The Ideal Husband In Chopin's The Awakening

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The Awakening During the time in which “The Awakening” was written, the expectations of women and the limitations of law allowed them little or no independence. Women were expected to perform the social role of a doting wife and mother. As one of these women, Edna has little or no opportunity to express herself in the ways that she wanted to. It’s as though she is trapped in world where she doesn’t belong and can’t find any escape. She feels obligated to her husband and children. Eventually, this leads to Edna’s feelings of imprisonment within her marriage. She finds it difficult to satisfy her own wants and needs and is at a loss of what to do. As most husbands would, Leonce wants and expects Edna…show more content…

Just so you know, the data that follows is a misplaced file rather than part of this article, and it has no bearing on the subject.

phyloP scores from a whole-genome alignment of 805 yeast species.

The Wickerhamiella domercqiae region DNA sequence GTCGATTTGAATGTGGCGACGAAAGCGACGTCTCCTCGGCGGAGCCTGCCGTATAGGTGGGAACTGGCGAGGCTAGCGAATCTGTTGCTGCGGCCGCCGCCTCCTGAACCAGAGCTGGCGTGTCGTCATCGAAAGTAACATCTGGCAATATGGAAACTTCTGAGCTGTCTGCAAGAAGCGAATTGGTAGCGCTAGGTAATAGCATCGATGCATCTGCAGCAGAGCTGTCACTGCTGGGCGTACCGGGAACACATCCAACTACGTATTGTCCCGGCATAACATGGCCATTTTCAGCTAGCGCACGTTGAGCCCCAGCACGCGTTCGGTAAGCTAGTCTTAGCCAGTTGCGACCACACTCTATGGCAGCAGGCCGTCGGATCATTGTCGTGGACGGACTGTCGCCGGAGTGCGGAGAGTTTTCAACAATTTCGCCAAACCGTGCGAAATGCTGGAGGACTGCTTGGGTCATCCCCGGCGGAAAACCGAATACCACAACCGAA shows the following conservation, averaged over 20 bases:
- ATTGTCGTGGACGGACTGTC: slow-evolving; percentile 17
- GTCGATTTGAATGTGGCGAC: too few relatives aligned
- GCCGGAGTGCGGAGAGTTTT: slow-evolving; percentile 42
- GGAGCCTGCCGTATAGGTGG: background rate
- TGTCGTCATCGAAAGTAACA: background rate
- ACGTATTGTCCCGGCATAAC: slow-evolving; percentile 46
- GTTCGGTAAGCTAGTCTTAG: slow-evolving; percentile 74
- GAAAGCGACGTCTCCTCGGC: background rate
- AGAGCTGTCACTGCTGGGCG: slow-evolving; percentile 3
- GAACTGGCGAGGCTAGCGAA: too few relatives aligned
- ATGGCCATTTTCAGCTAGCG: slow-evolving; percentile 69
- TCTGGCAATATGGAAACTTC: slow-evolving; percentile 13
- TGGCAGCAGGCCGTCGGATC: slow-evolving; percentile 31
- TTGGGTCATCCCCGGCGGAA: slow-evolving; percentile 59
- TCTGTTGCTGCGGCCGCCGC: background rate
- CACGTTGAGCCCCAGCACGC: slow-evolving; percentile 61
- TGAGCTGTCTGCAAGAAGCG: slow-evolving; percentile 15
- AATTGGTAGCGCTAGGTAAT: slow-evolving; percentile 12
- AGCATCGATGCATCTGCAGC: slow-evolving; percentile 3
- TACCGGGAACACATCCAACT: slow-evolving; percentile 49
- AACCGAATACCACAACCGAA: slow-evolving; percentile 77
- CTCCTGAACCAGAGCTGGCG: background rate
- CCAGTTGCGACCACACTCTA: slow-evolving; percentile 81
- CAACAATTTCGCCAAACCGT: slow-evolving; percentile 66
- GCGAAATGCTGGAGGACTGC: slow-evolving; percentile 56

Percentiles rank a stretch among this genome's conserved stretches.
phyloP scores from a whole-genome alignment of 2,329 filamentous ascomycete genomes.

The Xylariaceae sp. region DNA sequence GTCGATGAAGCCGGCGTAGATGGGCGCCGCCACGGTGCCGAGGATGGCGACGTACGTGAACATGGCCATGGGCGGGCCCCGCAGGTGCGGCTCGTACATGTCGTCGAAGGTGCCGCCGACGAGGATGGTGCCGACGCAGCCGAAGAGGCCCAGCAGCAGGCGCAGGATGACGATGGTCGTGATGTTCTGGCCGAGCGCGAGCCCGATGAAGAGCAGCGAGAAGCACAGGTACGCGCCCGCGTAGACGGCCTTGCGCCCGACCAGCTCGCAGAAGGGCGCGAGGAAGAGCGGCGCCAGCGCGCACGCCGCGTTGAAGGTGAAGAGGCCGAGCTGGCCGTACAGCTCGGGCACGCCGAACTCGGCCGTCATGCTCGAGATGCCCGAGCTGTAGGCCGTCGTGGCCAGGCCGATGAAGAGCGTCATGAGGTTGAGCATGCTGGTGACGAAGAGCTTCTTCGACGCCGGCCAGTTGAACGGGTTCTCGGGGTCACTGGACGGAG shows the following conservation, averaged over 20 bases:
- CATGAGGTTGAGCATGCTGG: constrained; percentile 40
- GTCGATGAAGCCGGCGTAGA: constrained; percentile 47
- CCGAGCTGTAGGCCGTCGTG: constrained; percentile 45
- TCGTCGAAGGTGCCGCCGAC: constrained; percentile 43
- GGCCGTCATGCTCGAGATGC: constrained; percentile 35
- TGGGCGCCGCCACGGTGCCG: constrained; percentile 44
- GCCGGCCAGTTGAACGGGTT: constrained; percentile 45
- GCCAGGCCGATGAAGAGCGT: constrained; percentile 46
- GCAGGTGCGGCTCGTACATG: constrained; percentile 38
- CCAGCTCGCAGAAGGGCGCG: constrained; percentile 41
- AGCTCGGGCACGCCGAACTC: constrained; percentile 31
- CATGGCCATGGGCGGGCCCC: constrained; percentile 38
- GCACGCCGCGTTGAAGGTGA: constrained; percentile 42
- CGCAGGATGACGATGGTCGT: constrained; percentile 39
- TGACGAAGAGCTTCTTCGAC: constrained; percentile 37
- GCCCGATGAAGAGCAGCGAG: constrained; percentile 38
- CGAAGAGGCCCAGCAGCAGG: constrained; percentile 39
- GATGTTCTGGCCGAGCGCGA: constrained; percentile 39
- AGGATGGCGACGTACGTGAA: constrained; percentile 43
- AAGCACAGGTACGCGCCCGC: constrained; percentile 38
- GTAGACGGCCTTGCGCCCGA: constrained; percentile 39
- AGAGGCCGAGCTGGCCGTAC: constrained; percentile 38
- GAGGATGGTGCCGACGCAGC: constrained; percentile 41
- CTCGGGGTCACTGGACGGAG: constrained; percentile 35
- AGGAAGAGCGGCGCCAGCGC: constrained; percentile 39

He’s honest and devoted and provides well for Edna and the children. Above all else, he is completely faithful. From the outside, it would seem as though Edna should be completely satisfied with her husband and lifestyle. However, Leonce doesn’t really seem have much real love for Edna. He is very short tempered and doesn’t have much patience for her. He looks at her almost as a possession, something that makes him look good. As stated in the novel, "You are burnt beyond recognition”, he added, looking at his wife as one looks at a valuable piece of personal property which has suffered some damage" (pg. 4) To him, she’s just something he owns and has to take care of, nothing more. He may fulfill the marital contract between him and Edna, but he does not do so equally. He spends far too much time either at the club with his friends or away on some type of business. He may support his family financially, but he doesn’t devote enough time and emotion to them. Leonce is also not considered to be the most empathetic husband. He doesn’t understand Edna’s true feelings and emotions and really doesn’t make any effort to try. Because of this it can be seen how Edna is dissatisfied with her husband. This is apparent in the first scene when Leonce calls her to come to bed and she refuses him. This is her first act of defiance that eventually leads to more. For example, Edna speaks of her promiscuity to Robert and says “I suppose this is what you would call unwomanly; but I have got into the habit of expressing myself. It doesn't matter to me, and you may think me unwomanly if you like”. She eventually gets to the point where she doesn’t care anymore. She refuses to change herself in order to fit into the mold she has come to hate that society has created for
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